The Great Lakes Waterfront Trail might not sound impressive if you don’t know all that it offers. It is more than just a really long biking trail. There is so much to see and do. Whether you are actually travelling alone or in a group, you will find interesting sites to visit and activities to do. The trail is the perfect destination for a small one-day excursion or if you plan on having an extended trip. To better understand the opportunities that the trail offers, here are some of the highlights.
Immerse Yourself in the Local Culture
The best part about the Great Lakes Waterfront Trail is that it is not isolated from the adjoining communities. In fact, the trail design deliberately includes nearby neighbourhoods to give all visitors the chance to interact and culturally immerse themselves in the local culture. Along the 3000 kilometre length of the trail, you get an opportunity to visit more than 155 villages and communities. These include First Nation communities, which have a cultural significance to the Canadian (and North American) way of life. 23 officially designated national historical sites can make your trip a truly educational experience.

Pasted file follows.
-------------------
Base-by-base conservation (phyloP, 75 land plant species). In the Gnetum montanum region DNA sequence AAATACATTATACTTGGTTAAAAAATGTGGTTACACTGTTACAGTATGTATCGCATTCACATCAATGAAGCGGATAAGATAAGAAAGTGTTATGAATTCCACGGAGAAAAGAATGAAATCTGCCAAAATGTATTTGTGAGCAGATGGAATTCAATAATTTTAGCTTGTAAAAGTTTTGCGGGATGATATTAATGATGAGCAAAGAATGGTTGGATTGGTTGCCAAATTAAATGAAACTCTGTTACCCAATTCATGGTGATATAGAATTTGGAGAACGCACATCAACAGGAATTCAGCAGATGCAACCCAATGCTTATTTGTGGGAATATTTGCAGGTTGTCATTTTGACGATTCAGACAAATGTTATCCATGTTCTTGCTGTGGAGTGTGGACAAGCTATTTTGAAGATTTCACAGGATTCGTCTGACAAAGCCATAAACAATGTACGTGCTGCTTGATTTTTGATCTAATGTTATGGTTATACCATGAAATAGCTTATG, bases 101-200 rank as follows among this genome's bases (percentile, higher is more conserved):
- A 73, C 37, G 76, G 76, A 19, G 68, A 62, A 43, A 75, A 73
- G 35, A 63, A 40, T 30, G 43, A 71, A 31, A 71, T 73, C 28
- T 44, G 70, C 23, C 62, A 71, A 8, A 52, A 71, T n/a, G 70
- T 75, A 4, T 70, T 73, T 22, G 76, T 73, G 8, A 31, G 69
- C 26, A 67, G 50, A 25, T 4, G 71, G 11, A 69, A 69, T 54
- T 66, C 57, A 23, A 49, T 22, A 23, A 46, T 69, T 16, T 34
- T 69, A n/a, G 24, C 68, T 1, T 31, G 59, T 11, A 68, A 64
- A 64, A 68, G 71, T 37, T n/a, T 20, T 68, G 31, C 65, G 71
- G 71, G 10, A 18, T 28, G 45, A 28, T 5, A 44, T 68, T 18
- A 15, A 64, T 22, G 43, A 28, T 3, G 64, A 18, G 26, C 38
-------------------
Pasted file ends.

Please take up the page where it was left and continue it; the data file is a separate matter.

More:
Parks and Pristine Wild Spaces
The main attraction for most visitors to the trail has to be the well preserved natural spaces. Along the trail, you can visit 42 provincial parks and six national parks. Also adjoining the trail are four UNESCO biospheres, which are pristine ecosystems featuring native plant and animal species. You can be truly at one with nature when you visit the trail.
A Biking and Hiking Paradise
The biking and hiking experience at the Great Lakes Waterfront Trail is hard to match. For starters, the entire length of the trail is well-maintained. It includes paved, un-paved and off-road sections to meet your needs and preferences. There are sections well suited for the casual hiker or cyclist and others that would appeal to the more adventurous and experienced visitors. The trail has 12 international border crossings (along the US Canada border), and it connects to more than 50 other recognized trails, including the Niagara River Recreational Trail and the Greenbelt Route. There are hundreds of bike-friendly businesses along the trail.
Fun, Rest and Relaxation
The trail is not all about cycling and hiking. It traverses three major wine regions. Along the lakes and rivers, there are 239 beaches and 520 waterfront parks. It is the perfect place for picnics and fun activities with the family.